Advanced capacities such as the ability for communities to discover resources from sensor data-streams and mapping data other and resources may also become requirements coming from the use cases. Each of the direct democratic decision-making tools will be analysed for functionality. This functionality will include posting new Articles, comments and annotations on articles based on the Democracy OS codebase, discussion and deliberation; Voting on a text with series of options, including weighted voting and blockchain voting; Collaborative bottom-up editing; Notification engine with users preferences (Sending reminders out and decision results using Twitter). Core D-CENT features will be also included such as strong authentication; Single sign-on; Identity Management; Access Control for Groups, Secure Messaging, and the implementation of standards led by the W3C Social Web Working Group such as ActivityStreams, Federation, and Data Portability. Each pilot will run whatever tools, possibly different, necessary to solve their local problem from a combination of D-CENT core features and D-CENT application.

The output of this deliverable is the production a technical design for implementers that is strongly linked to the social requirements coming from the pilots (see D1.2 and D1.2 for a detailed description of our lean UX development methodology). This Deliverable will outline the technical details of the crowd-sourcing, open-data, and democratic decision-making tools capabilities of the federated social networking platform. eco-system that could then be generalized to address needs throughout Europe and beyond. The inputs for the technical design come from the ongoing and iterative social design that is happening with the D-CENT communities on the ground. This results in diverse pilots and experiments that constitute an open decentralised democracy ecosystem that will communicate via standards (as outlined in D4.1 and D 4.2) and factor out, from each successful application, a common decentralized social data platform for democracy, the D-CENT platform, whose open-source components can then be shared and build future applications. This modular, open and standard-based characteristic of the DCENT platform will make it easier to integrate in the future the digital social currency design based on the Bitcoin block-chain (D4.4) and its implementation (D 5.5) of the second pilots through JSON API.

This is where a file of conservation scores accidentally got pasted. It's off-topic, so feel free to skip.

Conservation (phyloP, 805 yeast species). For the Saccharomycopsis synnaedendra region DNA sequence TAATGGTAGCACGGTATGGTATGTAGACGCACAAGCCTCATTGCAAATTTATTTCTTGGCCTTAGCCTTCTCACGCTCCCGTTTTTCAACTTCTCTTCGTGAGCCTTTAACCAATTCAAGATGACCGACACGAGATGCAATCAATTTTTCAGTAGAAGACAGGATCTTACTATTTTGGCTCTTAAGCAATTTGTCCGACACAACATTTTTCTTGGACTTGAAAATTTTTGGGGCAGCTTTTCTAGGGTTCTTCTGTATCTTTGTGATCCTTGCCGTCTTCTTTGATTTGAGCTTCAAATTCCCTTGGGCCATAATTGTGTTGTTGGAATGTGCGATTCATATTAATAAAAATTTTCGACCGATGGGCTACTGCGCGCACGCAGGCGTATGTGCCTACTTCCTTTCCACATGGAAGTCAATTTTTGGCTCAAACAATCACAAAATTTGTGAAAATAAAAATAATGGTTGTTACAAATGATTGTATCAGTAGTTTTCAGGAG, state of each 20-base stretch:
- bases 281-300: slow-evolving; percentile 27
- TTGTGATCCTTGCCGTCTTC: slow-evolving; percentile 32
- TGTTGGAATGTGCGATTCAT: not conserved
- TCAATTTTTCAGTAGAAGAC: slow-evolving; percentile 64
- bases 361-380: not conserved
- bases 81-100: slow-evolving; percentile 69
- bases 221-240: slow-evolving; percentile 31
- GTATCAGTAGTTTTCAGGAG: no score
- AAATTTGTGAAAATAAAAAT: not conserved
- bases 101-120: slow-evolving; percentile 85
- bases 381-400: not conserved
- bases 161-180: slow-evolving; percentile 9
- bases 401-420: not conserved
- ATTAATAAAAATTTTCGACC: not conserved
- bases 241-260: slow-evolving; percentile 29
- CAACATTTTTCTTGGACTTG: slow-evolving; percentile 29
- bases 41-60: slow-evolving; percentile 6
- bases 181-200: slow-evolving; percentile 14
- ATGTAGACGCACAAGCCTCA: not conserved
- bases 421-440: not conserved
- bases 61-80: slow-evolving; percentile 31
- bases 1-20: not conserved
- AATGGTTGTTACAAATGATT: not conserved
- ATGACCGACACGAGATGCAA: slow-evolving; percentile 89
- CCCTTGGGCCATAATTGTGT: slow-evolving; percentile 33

Following the “lean” process outlined in D1.1 and D1.2, the ultimate target of the D-CENT development process to build software that users actually want, while taking into account what technical aspects of current applications are currently addressing real social needs, as well as a “gap analysis” of where existing solutions fall short. Furthermore, across all three pilots common needs will be taken into account, as well as fundamental design principles around data protection, security, open source, and decentralization. Thus, what is necessary is given the social requirements given by each of the pilots and explained in detail in D1.2, to essentially “map” these social requirements to technical features that we believe may fulfil the needs of users. Of course, through experimentation it may be possible that these needs are not actually fulfilled by the technical features, and thus further iteration is required. Just like the technical recommendations in D4.1 and D 4.2, the recommendations in this deliverable are non-binding, but nonetheless provide a valuable map with dependencies and open decisions to help coders navigate the features needed for the decentralized social networking and direct democracy DCENT applications. The features here described will be then prioritised within WP 5 (D5.1: D5.2: D5.3) and each application of the D-CENT platform will then be built integrating users feedback and requirements coming from the pilots during the testing phases.